Your inspiring Peep. Your complete honesty to share exactly how you’re rocking it is awesome. Keep up the great work.

  3. “Young man, have a skill that people value.”, this one is so true…

    If you do what everyone else is doing then whats the point..Do something amazing, unique and spectacular..and you win

  4. Great reminders of the core things that every successful blog I’ve seen gets right on a consistent basis.

    Loved the idea of aiming to be the best. There’s lots of great competition out there so you need to constantly up your game

    Thanks Peep

  5. I think that the video with Arnold helped me to understand the article a bit more better.
    Don’t force the sales, but be the best and sales will come :)
    Thanks for sharing this amazing post.

  6. Great points, and like Clare said, it echoes the very things successful blogs have done correctly.

    I’m of the belief a great product – whether it’s a service, a website, or a website about services – will sell itself on the basis of consistency, activity and quality. You can’t be a great website designer with a basic blog, nor a great product pitchmen who doesn’t understand why those products you’re pitching are great.

    And like it’s so clearly stated here and elsewhere, you need to GET EXPERIENCE. Get experience in your field or niche and learn about the products, services, industry or profession you’re blogging about… and you can’t do it by spending your time behind a computer screen rehashing what everyone else is doing!

  7. Love the concept in this post – don’t follow the money. Find a way to give legitimate value first, then let the money come. Too many people are into blogging to make a quick buck, but luckily once they realize that it’s legitimate work, they quit. It’s all about taking action every day.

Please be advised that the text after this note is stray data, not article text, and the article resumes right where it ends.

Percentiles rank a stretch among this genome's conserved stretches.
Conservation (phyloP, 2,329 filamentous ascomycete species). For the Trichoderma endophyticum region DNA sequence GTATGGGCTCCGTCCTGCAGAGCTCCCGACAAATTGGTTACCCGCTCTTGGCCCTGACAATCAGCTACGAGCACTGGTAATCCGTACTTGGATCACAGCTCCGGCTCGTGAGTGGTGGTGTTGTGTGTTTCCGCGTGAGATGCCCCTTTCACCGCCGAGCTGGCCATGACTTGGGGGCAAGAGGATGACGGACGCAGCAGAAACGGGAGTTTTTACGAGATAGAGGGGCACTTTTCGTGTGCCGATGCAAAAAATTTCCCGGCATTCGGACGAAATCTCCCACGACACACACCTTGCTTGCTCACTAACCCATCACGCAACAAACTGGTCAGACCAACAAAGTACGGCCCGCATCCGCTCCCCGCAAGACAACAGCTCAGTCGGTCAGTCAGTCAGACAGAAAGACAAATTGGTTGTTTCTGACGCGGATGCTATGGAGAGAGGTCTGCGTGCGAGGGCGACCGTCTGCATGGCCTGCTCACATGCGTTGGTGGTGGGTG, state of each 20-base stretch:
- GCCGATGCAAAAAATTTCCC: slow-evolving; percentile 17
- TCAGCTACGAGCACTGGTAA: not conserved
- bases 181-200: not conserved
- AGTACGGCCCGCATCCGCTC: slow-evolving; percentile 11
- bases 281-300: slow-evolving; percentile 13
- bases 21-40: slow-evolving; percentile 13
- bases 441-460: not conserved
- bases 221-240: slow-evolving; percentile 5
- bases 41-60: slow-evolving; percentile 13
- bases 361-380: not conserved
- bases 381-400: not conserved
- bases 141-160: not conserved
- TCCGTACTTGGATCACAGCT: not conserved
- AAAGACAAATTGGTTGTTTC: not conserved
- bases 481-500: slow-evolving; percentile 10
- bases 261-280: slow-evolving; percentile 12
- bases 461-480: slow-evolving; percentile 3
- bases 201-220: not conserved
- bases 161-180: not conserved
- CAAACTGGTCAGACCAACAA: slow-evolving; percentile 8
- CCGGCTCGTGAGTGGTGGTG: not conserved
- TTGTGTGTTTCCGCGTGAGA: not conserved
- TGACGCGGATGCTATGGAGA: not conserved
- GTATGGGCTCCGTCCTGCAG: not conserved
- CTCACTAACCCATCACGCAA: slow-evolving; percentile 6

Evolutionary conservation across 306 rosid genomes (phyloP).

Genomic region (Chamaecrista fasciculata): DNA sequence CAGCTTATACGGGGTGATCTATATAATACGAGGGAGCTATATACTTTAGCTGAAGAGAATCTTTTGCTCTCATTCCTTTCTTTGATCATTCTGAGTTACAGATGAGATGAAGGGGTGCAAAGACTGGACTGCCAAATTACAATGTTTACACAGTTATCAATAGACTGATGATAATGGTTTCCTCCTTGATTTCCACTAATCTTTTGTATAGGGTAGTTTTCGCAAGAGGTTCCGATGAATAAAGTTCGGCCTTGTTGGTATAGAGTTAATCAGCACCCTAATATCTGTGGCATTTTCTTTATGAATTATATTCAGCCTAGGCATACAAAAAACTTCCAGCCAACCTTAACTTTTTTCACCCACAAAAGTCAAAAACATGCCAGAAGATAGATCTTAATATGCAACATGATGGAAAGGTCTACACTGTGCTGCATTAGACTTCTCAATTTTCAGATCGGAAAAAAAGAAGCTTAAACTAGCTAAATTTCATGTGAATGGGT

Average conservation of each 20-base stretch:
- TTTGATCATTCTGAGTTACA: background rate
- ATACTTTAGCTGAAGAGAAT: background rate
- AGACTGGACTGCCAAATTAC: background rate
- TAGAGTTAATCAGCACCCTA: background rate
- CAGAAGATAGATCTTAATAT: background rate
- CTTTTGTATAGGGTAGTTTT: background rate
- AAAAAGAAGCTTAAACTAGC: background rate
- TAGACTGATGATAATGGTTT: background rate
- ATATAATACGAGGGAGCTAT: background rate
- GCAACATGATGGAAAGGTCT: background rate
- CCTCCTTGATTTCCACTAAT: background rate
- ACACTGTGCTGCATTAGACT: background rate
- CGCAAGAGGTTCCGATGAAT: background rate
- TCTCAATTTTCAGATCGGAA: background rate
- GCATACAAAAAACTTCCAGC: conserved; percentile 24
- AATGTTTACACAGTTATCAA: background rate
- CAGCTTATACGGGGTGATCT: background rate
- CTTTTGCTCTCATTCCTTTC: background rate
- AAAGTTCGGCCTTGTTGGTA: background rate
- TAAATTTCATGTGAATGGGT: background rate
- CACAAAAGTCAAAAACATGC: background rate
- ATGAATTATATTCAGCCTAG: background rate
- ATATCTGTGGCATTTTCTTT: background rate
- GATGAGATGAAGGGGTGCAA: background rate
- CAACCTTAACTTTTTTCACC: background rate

8. Great stuff as always, Peep.

    I’m just beginning to discover the power of content marketing, or it’s something I’ve started focusing on more and more.

    The more comprehensive my posts, the more clients and customers I attract. It takes work, but it’s worth it.

    Now off to watch that Arnold video. He’s one of my role models as well. Still remember watching most of his movies when I was a kid 😉

  9. Thanks for sharing Peep. Yes, creating content that is actually good is really hard. I’ve read all your posts and they’re great. I am really going to mold my blog posts into something like what you have.

    Again, great article. It gives us new folks in the game more to count on.

    Cheers mate,

  10. Other than a little bit of luck (which hopefully happens the harder you work), you put out great content that others found valuable, based on real data. A winning strategy.

  11. Thanks so much – this is really convicting stuff! I know I’m going to be looking at my blog posts a lot differently now. You truly have to give a lot of yourself and have a teacher mindset to be successful in content marketing.

  12. Ya know when I first started my blog, which really wasn’t all that long ago, I was clear about one thing. I didn’t want it to be yet another boring, drab not fab blog.

    Still figuring it all out, but I aim to write in my voice and tell little stories about the stuff I’ve experienced in starting and developing my business. It just makes it more interesting for my readers (and myself) and allows me to relate to them on their level.

    I used to be worried about not sounding ‘professional’ enough, but seriously… professional does not have to be synonymous with dull. So now I just have fun with it. I’m like, yeah whatever.

  13. Peep

    blogging is powerful, I have come to have a great passion for blogging, but most importantly I see the power of blogging through the connections that I make and all the money I’m making through it.

    Definitely cool how you get all these consulting gigs through your blog keep it up

  14. Hello Peep!

    Excellent post and certainly blogging is a very power full tool to generating new leads but reaching to that point takes lots of effort and producing great content consistently.

  15. EPIC POST! Absolutely loved this… I’ve just recently added the scroll triggered box and I love how it works. Your stats seem amazing and you’ve got some awesome tips… keep the posts coming!


  16. Finally someone tells it like it is! When it comes down to it, if you’re boring or dull, people are not going to listen to you.

    I particularly liked your advice about having a specific skill to offer. This can really help your credibility as a blogger and I definitely need to improve on improving and showing a unique skill to my readers! Thanks for the tips :)